Corruption: Planet earth is being sold out

corruption TimberProtecting and incentivizing whistleblowers is essential to combat environmental crimes

The world is facing daunting environmental challenges, many exacerbated by corruption. A number of the planet’s protected species are disappearing rapidly, due in part to the illegal trade in flora and fauna, and corruption comes into play as traffickers often rely on fraudulent paperwork to move parts from endangered species and illegal timber across borders.

Preventing and combating corruption requires a comprehensive approach, but only in a climate of transparency, accountability and participation by all members of society is this possible.

The National Whistleblower Center (NWC), through its Global Wildlife Whistleblower Program, has used technology to create a confidential and secure transnational online reporting platform to encourage reports of wildlife trafficking and other environmental crimes. This platform provides a secure and completely confidential online platform where individuals across the world can report wildlife crime. According to the NWC incentivizing whistleblowers is essential to increasing the detection of these crimes. Whistleblowers worldwide may be eligible for financial rewards, under applicable U.S. laws, for reporting violations of laws that safeguard the planet’s protected species and sustainability.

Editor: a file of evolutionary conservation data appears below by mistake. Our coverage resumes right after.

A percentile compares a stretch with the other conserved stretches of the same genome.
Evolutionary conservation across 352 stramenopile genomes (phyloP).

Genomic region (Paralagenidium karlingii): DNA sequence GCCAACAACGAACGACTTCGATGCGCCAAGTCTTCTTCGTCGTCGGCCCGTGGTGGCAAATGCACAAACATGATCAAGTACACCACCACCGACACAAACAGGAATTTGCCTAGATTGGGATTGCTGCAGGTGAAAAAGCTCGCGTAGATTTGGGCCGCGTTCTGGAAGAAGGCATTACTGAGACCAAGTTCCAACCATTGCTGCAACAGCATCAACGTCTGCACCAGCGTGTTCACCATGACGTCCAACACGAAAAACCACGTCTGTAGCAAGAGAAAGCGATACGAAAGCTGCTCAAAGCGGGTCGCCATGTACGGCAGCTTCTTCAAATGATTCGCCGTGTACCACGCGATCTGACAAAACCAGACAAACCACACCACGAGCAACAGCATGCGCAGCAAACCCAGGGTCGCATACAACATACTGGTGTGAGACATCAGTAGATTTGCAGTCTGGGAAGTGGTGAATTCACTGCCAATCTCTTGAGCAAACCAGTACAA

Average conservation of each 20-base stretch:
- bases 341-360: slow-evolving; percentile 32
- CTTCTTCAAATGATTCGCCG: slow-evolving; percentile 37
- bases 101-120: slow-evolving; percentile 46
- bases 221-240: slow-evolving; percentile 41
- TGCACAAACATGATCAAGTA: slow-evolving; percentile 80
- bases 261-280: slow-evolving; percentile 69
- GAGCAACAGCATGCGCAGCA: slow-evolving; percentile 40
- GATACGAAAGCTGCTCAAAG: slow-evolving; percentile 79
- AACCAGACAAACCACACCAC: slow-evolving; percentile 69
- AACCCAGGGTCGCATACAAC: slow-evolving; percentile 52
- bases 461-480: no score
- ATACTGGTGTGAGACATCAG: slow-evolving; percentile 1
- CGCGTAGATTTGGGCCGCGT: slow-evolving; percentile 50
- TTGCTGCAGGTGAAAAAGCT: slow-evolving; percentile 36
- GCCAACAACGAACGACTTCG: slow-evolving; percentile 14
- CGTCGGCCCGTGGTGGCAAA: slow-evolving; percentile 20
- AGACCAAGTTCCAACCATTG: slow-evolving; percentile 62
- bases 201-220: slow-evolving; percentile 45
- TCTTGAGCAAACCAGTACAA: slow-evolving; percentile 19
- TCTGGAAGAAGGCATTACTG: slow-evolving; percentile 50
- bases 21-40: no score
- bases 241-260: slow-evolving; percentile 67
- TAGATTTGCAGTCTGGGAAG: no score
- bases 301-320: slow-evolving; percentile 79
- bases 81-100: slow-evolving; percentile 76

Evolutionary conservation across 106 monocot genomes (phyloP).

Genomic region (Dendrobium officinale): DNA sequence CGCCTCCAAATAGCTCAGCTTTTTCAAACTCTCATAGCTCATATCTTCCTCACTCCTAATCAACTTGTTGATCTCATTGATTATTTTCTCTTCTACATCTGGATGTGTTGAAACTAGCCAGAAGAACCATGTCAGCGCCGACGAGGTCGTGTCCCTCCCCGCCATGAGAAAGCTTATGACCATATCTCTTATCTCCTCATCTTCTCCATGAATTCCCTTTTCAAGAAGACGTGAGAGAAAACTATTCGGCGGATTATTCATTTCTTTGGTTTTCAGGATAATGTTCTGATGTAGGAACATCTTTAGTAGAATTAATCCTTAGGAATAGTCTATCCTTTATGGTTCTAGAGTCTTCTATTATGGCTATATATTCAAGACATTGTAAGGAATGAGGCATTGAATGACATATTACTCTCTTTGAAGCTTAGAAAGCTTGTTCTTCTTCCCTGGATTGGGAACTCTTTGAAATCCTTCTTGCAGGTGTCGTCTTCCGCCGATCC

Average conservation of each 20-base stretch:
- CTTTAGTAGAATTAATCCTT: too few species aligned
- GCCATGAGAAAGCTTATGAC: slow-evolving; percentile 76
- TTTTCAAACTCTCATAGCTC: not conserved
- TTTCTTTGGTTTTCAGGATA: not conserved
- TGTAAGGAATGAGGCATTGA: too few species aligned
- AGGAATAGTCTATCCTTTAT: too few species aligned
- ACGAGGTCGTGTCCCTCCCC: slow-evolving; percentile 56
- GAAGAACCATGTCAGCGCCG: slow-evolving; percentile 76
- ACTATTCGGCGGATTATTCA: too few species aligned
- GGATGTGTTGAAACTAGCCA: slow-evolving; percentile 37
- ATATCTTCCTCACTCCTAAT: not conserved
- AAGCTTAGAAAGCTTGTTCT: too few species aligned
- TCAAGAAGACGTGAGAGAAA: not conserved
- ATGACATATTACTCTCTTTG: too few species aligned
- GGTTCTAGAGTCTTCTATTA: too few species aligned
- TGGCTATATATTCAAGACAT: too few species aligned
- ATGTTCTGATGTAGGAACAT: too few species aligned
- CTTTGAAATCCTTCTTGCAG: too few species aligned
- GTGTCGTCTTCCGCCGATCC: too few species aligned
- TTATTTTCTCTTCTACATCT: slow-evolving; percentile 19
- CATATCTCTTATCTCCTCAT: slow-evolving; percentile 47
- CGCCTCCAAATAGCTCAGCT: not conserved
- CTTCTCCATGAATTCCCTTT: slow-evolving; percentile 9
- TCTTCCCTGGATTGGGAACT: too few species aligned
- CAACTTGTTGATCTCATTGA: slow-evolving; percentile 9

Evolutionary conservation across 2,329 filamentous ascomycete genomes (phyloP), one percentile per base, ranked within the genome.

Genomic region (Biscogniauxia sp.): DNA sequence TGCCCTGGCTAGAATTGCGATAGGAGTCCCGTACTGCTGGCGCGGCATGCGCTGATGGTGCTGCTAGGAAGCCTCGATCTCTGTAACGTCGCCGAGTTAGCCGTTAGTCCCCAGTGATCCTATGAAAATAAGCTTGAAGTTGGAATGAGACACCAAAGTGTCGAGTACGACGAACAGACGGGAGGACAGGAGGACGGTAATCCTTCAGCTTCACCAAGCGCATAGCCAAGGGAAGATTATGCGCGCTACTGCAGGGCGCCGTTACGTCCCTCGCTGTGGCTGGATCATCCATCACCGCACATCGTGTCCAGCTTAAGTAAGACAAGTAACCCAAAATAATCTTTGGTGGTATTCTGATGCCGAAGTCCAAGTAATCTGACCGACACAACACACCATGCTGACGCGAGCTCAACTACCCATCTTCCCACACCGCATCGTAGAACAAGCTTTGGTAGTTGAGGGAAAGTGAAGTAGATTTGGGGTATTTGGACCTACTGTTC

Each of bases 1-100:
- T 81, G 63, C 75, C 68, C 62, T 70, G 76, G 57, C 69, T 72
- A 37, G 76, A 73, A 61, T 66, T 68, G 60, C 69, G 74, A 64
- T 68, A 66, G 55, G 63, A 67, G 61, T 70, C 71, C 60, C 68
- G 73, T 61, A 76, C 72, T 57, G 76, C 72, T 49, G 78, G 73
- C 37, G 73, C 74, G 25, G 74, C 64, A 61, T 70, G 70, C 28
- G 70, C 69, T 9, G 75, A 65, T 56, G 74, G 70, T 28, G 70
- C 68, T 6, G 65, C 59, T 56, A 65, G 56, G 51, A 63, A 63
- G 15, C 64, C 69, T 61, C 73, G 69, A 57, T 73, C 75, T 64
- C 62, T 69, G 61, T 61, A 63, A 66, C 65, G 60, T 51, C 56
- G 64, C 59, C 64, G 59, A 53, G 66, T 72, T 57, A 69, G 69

“Whistleblowers remain the key source of information on fraud and corruption at home and abroad. However, they still face retaliation in many countries around the world. We need to rally our efforts to ensure that whistleblowers are protected and empowered. The first step toward making that happen is to make sure whistleblowers and anti-corruption groups understand the tools they have available to them” said Stephen M. Kohn, Executive Director of the National Whistleblower Center.

Learn more about how incentivizing whistleblowers can combat wildlife crime:

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The NWC’s Global Wildlife Whistleblower Program, was named a Grand Prize Winner of the Wildlife Crime Tech Challenge, an initiative of USAID in partnership with the National Geographic Society, the Smithsonian Institution and TRAFFIC.

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